• Bifidus factor
    • Free fatty acids
    • Mucins
    • Glucosaminoglycans
    • Complement c3

Anti-Inflammatory Properties

  • Cytokines
    • Essential protein hormones
    • Mediate and regulate inflammatory responses
    • Inhibit specific pro-inflammatory cytokines
  • Antioxidants
    • Provide protection against free oxygen radicals
    • Prevent oxidative stress
    • Oxidative stress believed to be associated with:
      • Bronchopulmonary dysplasia
      • Retinopathy of prematurity
      • Necrotizing enterocolitis
  • Antiproteases
    • Produced by inflammatory cells
    • Provide protection against pathogen proteases

Immune Protection and Therapy

  • Colostrum contains many type of protective agents.
  • It is known to have protective effects on gastric mucosa.
    • Components provide protection against infection.
    • Components facilitate gastric repair if mucosa is damaged.
  • Protective agents are inversely proportional to gestational age.
  • Colostrum changes in response to exposure to antigens.
    • Antigens stimulate the secretion of immunoglobulin into milk.
    • Skin-to-skin holding increases infant-specific antigen protection.

Oral Immune Therapy

  • Colostrum feeds may not be possible for all infants.
  • An alternative method of administering colostrum
    • Oropharyngeal administration
    • Colostrum may be absorbed by oral mucosa.
    • Cytokines interact with oropharyngeal tissue.
    • Oligosaccharides provide barrier protection.
  • Providing oral care with colostrum can offer protection.

Colostrum Oral Care

  • Usually done daily
    • May be done once or twice a day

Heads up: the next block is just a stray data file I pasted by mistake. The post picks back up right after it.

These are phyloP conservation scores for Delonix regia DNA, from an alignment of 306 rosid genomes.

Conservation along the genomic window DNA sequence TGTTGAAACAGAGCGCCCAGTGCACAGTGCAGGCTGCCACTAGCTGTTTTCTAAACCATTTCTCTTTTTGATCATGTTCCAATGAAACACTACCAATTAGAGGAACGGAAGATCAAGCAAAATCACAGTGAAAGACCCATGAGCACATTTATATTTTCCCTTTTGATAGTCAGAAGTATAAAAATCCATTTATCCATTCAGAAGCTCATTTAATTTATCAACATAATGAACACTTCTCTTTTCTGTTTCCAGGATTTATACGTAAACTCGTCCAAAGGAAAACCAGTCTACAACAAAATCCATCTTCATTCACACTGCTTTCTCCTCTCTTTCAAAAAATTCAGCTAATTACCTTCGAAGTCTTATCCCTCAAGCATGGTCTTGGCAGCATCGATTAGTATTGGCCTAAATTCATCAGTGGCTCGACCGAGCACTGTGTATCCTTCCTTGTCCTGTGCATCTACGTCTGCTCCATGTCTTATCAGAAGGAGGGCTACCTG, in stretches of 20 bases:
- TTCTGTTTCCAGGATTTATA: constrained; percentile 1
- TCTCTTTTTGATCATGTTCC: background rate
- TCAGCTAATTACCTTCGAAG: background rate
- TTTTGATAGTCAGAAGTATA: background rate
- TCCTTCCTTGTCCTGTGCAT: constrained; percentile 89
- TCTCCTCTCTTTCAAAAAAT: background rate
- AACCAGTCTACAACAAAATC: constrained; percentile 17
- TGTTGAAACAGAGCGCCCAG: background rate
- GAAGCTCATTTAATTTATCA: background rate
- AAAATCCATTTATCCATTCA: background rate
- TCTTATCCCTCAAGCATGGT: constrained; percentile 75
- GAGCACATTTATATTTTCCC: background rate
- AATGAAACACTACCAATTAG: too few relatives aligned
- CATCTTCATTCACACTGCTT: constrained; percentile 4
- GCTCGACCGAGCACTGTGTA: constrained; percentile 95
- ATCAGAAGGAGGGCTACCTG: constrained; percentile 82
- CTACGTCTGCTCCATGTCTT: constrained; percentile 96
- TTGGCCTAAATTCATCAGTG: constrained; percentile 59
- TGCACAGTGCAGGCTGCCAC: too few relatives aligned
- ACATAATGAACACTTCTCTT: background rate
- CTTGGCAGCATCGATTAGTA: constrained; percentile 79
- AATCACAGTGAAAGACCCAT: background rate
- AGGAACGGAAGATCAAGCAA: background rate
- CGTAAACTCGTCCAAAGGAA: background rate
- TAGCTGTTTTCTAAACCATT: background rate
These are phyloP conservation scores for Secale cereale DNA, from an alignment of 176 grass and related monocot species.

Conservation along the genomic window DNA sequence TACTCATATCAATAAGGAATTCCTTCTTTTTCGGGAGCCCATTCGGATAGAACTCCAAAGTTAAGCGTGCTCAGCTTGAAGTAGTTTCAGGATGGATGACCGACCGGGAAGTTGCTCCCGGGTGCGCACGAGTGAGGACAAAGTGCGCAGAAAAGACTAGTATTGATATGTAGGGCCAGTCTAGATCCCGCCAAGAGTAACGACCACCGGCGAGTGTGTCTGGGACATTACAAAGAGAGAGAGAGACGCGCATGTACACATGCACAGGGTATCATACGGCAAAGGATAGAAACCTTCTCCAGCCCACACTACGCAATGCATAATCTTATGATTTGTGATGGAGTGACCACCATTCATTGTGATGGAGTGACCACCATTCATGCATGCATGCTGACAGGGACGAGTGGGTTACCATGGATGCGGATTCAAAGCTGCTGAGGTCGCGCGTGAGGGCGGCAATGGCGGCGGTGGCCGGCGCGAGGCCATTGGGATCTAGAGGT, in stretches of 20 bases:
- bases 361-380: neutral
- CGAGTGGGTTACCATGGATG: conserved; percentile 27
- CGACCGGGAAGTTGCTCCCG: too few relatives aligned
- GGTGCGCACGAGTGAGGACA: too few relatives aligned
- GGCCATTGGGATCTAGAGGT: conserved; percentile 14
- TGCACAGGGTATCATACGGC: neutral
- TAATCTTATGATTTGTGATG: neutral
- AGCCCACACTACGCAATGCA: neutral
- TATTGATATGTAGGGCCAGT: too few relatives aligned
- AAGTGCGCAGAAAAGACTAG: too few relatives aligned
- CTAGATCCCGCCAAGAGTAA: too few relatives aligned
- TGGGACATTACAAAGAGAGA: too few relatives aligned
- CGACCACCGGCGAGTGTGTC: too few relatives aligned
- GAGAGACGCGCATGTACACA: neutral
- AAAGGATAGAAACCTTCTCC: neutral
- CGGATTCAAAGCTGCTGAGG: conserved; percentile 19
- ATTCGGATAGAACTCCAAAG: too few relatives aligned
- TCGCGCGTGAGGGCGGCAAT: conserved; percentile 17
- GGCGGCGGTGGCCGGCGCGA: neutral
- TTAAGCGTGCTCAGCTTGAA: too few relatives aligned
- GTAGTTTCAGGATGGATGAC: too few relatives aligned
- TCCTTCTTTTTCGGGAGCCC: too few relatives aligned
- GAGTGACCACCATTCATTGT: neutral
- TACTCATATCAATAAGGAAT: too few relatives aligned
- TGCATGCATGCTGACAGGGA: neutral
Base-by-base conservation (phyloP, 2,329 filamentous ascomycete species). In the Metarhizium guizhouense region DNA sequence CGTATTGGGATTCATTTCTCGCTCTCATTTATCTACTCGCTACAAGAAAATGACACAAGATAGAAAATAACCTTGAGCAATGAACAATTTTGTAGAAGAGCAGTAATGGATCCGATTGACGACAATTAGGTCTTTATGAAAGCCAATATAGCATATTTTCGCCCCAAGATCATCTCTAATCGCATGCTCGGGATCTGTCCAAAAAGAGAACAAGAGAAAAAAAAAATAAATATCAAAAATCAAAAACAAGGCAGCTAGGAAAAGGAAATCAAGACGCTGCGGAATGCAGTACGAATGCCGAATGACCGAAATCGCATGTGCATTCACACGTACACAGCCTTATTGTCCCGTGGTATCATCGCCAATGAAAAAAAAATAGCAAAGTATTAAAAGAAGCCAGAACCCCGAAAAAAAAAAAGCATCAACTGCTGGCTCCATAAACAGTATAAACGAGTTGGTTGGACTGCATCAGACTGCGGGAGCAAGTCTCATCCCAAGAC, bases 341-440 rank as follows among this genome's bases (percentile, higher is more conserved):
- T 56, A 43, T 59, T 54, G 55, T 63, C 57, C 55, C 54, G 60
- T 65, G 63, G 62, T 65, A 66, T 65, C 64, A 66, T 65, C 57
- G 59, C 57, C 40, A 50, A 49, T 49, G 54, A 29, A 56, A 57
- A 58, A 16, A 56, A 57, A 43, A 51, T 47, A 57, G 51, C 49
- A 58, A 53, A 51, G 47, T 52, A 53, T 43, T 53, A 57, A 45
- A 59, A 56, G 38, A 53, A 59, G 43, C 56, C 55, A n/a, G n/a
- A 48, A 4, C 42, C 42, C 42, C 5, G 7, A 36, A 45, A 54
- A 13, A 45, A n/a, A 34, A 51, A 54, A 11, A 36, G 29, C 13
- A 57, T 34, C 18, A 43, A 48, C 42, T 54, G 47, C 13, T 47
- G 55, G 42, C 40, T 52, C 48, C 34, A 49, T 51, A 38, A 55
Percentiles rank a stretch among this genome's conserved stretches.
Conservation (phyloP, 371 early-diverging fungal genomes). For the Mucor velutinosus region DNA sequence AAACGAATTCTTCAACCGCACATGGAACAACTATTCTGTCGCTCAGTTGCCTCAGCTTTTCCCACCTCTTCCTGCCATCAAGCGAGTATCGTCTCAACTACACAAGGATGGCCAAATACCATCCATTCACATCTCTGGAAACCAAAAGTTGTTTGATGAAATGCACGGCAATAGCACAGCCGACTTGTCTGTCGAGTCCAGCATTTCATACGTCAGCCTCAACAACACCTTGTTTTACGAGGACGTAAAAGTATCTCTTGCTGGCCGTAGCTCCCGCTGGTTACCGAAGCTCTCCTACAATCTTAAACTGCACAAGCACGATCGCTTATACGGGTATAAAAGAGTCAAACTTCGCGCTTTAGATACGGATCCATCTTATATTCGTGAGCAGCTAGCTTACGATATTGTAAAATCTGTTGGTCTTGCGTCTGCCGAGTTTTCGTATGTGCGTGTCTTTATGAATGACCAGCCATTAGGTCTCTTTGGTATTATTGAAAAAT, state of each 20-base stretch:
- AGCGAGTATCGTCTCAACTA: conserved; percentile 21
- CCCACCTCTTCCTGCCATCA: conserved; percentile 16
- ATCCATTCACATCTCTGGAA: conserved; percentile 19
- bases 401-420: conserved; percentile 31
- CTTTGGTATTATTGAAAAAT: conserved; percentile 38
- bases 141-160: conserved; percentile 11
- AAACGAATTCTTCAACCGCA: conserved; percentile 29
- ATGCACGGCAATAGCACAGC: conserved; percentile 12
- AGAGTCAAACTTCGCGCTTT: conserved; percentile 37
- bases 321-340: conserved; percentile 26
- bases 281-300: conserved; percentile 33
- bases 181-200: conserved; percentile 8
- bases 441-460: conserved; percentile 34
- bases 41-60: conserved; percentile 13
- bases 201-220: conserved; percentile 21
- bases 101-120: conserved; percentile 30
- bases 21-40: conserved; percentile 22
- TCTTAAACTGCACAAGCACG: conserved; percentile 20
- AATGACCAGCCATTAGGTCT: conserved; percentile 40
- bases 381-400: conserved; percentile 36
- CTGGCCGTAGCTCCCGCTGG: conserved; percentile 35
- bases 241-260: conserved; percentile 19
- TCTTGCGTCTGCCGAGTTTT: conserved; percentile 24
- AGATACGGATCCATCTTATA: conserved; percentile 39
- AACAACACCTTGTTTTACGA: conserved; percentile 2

• May be done with hands-on care as tolerated
  • Small amounts of freshly expressed colostrum
    • Dripped into buccal cavity
    • Wiped into buccal cavity
      • Sterile cotton swabs
      • Sterile gauze pads
  • Oral care is not given as an enteral feeding.
    • Does not involve swallowing
  • General protocol is to use:
    • 0.2 ml fresh colostrum
    • Divided between both cheeks
    • Can be done by parents
  • Administration can include:
    • Cheeks
    • Tongue
    • Gums
    • Buccal area
  • Colostrum oral care is:
    • Easy
    • Inexpensive
    • Well tolerated


  1. Kim, J.H. & Froh, E.B. 2012. What Nurses Needs to Know Regarding Nutritional and Immunological Properties of Human Milk. Journal of Obstetric, Gynecologic and Neonatal Nursing, 41 (1), p. 122-137.
  2. Gephart, S.M. & Weller, M. 2014. Colostrum as Oral Immune Therapy to Promote Neonatal Health. Advances in Neonatal Care, 14 (1), p. 44-51.
  3. Rodriguez, N.A., Meier, P.P., Groer, M.W., Zeller, J.M., Engstrom, J.L. & Fogg, L. 2010. A Pilot Study to Determine the Safety and Feasibility of Oropharyngeal Administration of Own Mother's Colostrum to Extremely Low-Birth-Weight Infants. Advances in Neonatal Care, 10 (4), p. 206-212.
  4. Thibeau, S. & Boudreaux, C. 2014. Exploring the Use of Mothers' Own Milk as Oral Care for Mechanically Ventilated Very Low Birth Weight Preterm Infants. Advances in Neonatal Care, 13 (3), P. 190-197.
  5. Rodriguez, N.A., Meier, P.P., Groer, M.W. & Zeller, J.M. 2008. Oropharyngeal Administration of Colostrum to extremely Low Birth Weight Infants: Theoretical Perspectives. Journal of Perinatology, 29 (1), p. 1-7.